A variety of women’s worship circles have sprouted both within and beyond the walls of traditional religion, honoring the ritual spontaneity spoken of in Mariam Therese Winter’s Defecting in Place: Women Claiming Responsibility for Their Own Spiritual Lives. Jewish women may celebrate together in Rosh Hodesh groups, a monthly celebration of the new moon, which many link to their menstrual cycles. Books like Rabbi Lynn Gottlieb’s She Who Dwells Within plumb the depths of the feminine face of God in Judaism, the Shekhina, and give elegant and moving advice for celebrating the Sabbath, Rosh Hodesh, and other women-centered rituals. In Four Centuries of Jewish Women’s Spirituality, there are many stories of women’s ritual relevant to the emotional concerns of daily living, created by friends for other friends outside the bounds of the synagogue.

E.M. Broner writes of sitting shivah for a lost love, shivah being a week of ritual mourning for the dead. But even though this ritual is called a shivah, Broner describes a practical, heartfelt outpouring of friendship and healing that women of any faith can relate to. She tells of a friend with a broken heart, whose coloring has changed to "boiled red," because she cannot stop weeping. Her sixty-three-year-old lover of nine years has taken up with a young woman of twenty-three. On the day of his marriage to this young woman, a circle of friends gather, bringing only a tape recorder and a cooked chicken.

Taking turns talking into the machine, they "correct" their friend’s memory and remind her of her own intrinsic wholeness. It is a holy circle, a sacred circle. They "acknowledge amputation, separation as part of life." They cook and eat together, talking of everyday things. Life goes on. They toast the wholeness of the friend. They embrace Her and let their tears wash her clean. Finally they cut a black armband for the friend to wear while she grieves, stipulating a period of mourning, and a time to end it. Women from all religious traditions crave person-to-person ritual relevant to the problems and celebrations of everyday life. One of the difficulties with organized religions is that there is so little of this kind of connecting.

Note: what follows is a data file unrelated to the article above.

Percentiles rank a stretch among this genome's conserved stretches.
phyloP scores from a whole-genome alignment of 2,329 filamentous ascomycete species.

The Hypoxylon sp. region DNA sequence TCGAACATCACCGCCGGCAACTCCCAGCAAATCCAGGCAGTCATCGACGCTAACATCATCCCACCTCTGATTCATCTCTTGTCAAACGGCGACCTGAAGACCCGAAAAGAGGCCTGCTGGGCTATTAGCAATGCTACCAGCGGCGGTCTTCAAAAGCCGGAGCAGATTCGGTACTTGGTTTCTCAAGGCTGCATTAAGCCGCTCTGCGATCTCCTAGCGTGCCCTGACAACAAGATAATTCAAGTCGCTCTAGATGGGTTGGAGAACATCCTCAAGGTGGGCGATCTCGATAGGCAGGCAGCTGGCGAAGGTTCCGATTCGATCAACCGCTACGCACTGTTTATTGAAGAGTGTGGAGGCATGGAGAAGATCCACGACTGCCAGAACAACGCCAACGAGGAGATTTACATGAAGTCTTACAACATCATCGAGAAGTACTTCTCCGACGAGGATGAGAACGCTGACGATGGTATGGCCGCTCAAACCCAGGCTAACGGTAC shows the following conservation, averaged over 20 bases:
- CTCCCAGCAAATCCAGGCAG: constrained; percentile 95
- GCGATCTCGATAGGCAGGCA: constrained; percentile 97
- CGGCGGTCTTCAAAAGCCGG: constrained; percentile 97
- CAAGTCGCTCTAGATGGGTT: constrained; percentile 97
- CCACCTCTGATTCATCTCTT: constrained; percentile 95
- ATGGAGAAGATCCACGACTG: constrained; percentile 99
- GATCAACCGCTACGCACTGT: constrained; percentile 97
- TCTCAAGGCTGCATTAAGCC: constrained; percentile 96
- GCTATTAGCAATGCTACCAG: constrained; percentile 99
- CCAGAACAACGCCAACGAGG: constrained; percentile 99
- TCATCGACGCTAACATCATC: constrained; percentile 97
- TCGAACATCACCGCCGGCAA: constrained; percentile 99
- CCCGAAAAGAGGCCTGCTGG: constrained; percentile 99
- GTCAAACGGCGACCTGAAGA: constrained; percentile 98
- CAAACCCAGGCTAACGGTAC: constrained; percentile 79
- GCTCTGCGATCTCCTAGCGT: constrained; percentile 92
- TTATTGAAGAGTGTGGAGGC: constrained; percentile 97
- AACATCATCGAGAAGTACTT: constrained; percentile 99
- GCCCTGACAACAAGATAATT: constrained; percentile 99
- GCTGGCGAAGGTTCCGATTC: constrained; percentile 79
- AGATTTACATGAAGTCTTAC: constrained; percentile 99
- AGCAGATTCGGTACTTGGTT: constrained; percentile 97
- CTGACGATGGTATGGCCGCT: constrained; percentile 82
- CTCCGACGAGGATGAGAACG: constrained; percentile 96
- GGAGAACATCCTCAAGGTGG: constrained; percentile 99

Women are intrinsically mystical, that is, we tend to experience direct connection with the Divine. This may occur not only during formal worship, prayer, or meditation but any time. Women often report a deep sense of connection to God as part of friendship, or mothering. We see the God in others. Finding God by adhering to specific rules and regulations, plans and paths, priests and mediators is not a necessary component of the woman’s journey. For women there really is no journey. Life and spirituality are one and the same.

Going through menarche, infertility, stillbirth, cesarean sections, normal births, the decision not to bear children, the loss of a child, menopause--these are women’s mysteries and passages that are intimately related to our spiritual lives, and for which we seek meaningful ritual to celebrate, to find strength, and to mourn. Rituals such as these are exactly what are missing in biblical Scripture, written by men for men. Scripture, moreover, is concerned largely with public life rather than the details of private life, so little is known about the role of women. Only 151 of 1,400 people who are referred to by name in the Hebrew Bible, and proportionately about twice that number named in the New Testament, are women. These numbers testify to the small attention paid to us, to our daily lives, forms of worship, hopes and dreams.

For many years I have been intimately involved in facilitating or cofacilitating women’s spiritual retreats for dropouts, returnees, and loyalists who have managed to find nurture in whatever their religious orientation of childhood might have been. Protestant, Catholic, Jewish, Unitarian, Christian Scientist, Wiccan, and Muslim women have come together at these retreats to celebrate commonalities in women’s spiritual experience. The retreats have had formats as different as the creation of ritual, celebratory liturgy, and occasions of deep healing, to an exploration of spirituality as it evolves through the feminine life cycle, to weekends of silent, centering prayer and humor. Central to each has been the act of women sharing their stories, not in any contrived way but as women do when the occasion presents itself. We talk over breakfast, in pajamas, in the bathroom, out on walks. The stories unfold, often surprising the speaker as well as the listener. The hidden reaches of the heart become accessible as words are received by a compassionate listener. Where there once were two, there is a wiser one.